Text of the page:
Call of Duty: Black Ops has big boots to fill

Today's launch of Call of Duty: Black Ops could rival that of its record-breaking predecessor, Call of Duty: Modern Warfare 2.

Call of Duty: Black Ops is now available.
Call of Duty: Black Ops is now available. Activision

Get ready for some first-person shooter action.

Activision today launched Call of Duty: Black Ops for all three major consoles, the PC, and the Nintendo DS.

Call of Duty: Black Ops puts the player in various roles as soldiers "behind enemy lines." Players can also play co-op with zombies, Mark Lamia, head of Activision's Treyarch Studio, said in a statement. But as with Call of Duty: Modern Warfare 2, many gamers will be picking up the title for its online multiplayer offering. And to that end, Lamia promises an "incredibly deep" experience for gamers.

So far, the launch of Call of Duty: Black Ops has gone quite well. Video game retailer GameStop reported today that the title " set a new record with reservations ." GameStop's senior vice president of merchandising, Bob McKenzie, said that Black Ops has bested "any other title in GameStop's history."

However, Black Ops has some huge boots to fill. Its predecessor, Call of Duty: Modern Warfare 2, was the biggest launch in gaming history. More so, it was the biggest launch in the history of the entertainment industry , according to Guinness World Records, grossing $401.6 million on launch day last year. Trying to match that success could be a tall order for the latest release in the Call of Duty franchise.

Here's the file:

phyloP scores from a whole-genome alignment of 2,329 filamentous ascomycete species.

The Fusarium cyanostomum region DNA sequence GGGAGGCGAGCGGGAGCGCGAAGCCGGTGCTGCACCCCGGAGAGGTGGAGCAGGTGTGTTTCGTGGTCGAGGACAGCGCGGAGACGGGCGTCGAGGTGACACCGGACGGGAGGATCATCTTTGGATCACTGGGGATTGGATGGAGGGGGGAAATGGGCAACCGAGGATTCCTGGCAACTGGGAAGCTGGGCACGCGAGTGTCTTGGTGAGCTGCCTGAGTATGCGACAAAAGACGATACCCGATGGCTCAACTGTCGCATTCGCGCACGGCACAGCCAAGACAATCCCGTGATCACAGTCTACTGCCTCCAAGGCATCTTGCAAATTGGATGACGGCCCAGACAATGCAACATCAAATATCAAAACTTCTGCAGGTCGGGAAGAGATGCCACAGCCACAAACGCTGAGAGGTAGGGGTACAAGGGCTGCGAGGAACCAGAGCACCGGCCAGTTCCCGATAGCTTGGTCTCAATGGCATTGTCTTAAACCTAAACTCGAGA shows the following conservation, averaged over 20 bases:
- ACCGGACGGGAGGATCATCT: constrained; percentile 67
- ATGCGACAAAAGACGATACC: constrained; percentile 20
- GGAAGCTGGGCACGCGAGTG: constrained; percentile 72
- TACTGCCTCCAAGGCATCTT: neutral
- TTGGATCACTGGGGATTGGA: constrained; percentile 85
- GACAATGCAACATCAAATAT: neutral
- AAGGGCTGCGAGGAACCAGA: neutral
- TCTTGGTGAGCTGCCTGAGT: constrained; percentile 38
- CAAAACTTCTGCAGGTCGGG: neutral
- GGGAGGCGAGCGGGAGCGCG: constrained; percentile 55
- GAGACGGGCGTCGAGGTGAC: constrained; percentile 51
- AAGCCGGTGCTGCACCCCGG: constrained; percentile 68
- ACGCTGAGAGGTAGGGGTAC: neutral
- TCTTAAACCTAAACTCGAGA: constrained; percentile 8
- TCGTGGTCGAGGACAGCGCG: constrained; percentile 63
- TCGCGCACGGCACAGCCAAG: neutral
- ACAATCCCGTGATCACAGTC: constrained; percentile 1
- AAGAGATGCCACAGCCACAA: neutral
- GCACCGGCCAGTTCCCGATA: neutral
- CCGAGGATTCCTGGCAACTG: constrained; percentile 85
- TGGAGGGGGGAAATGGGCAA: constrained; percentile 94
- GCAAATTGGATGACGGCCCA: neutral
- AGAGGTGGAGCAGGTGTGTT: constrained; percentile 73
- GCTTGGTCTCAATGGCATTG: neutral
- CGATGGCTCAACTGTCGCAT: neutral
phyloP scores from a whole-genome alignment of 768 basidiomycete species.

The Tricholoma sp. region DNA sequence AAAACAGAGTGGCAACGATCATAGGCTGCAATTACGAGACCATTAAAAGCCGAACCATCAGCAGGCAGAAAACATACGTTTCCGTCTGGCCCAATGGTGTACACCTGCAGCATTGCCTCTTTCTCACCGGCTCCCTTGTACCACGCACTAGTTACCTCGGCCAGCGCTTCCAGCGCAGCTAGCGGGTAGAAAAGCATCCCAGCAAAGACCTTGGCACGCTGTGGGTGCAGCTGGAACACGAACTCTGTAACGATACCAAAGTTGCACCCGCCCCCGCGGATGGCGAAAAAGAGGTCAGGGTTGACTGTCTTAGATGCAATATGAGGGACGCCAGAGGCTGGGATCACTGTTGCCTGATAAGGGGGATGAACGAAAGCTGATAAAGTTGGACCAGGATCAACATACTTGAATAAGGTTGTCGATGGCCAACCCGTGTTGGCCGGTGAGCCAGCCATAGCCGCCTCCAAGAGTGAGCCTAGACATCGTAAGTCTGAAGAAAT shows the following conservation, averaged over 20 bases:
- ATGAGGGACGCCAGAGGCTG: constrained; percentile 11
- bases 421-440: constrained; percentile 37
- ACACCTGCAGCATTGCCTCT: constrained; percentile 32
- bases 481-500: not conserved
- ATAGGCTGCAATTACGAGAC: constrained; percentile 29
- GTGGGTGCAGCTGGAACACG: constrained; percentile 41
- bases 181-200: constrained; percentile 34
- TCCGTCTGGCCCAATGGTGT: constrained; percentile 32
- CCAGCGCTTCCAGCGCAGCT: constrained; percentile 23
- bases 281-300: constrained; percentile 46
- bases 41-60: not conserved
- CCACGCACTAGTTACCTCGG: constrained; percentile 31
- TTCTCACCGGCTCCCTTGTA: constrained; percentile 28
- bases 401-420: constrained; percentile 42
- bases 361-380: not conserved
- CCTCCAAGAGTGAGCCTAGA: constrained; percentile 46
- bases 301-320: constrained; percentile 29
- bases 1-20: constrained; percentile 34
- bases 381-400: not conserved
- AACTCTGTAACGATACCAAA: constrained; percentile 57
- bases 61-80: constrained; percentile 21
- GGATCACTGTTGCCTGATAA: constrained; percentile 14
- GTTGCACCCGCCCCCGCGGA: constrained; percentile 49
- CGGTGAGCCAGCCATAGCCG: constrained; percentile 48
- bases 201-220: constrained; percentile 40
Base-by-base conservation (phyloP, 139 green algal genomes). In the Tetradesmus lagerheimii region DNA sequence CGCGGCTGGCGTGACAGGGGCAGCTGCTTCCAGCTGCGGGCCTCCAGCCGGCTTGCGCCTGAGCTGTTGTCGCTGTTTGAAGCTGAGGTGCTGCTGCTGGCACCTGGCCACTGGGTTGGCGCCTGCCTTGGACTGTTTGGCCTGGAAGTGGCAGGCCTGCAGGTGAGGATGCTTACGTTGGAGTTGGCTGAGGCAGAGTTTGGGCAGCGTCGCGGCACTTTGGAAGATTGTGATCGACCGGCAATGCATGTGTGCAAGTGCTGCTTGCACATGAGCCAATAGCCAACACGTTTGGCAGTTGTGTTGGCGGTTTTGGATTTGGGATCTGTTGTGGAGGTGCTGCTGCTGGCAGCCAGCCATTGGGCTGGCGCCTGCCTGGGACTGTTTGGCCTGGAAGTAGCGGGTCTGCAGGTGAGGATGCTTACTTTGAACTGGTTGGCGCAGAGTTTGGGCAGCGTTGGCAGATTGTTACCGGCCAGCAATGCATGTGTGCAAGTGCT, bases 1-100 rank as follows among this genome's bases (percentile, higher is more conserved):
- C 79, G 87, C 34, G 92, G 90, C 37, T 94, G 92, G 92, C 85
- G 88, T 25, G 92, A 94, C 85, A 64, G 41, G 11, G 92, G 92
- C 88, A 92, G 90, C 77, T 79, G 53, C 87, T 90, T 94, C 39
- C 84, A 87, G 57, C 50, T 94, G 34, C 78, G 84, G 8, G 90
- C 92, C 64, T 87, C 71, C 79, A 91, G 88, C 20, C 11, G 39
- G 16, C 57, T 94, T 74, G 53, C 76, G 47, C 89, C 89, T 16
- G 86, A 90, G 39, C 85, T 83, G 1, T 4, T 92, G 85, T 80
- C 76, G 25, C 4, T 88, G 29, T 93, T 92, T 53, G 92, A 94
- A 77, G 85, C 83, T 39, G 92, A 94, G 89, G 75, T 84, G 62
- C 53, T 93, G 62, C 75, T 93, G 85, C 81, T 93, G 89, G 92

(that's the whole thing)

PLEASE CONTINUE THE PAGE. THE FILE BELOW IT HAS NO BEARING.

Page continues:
Call of Duty: Black Ops comes in three versions. The standard edition comes only with the game and sells for $60 for the Xbox 360 and PlayStation 3 versions. The Hardened Edition comes with a Black Ops medal, an Avatar outfit, and four zombie co-op maps. It retails for $80. The Prestige Edition's main attraction is an RC-XD Surveillance Vehicle, which transmits video and audio back to the user up to 200 feet away. It sells for $150.

About the author

Don Reisinger is a technology columnist who has covered everything from HDTVs to computers to Flowbee Haircut Systems. Besides his work with CNET, Don's work has been featured in a variety of other publications including PC World and a host of Ziff-Davis publications.

 

Join the discussion

Conversation powered by Livefyre

Show Comments Hide Comments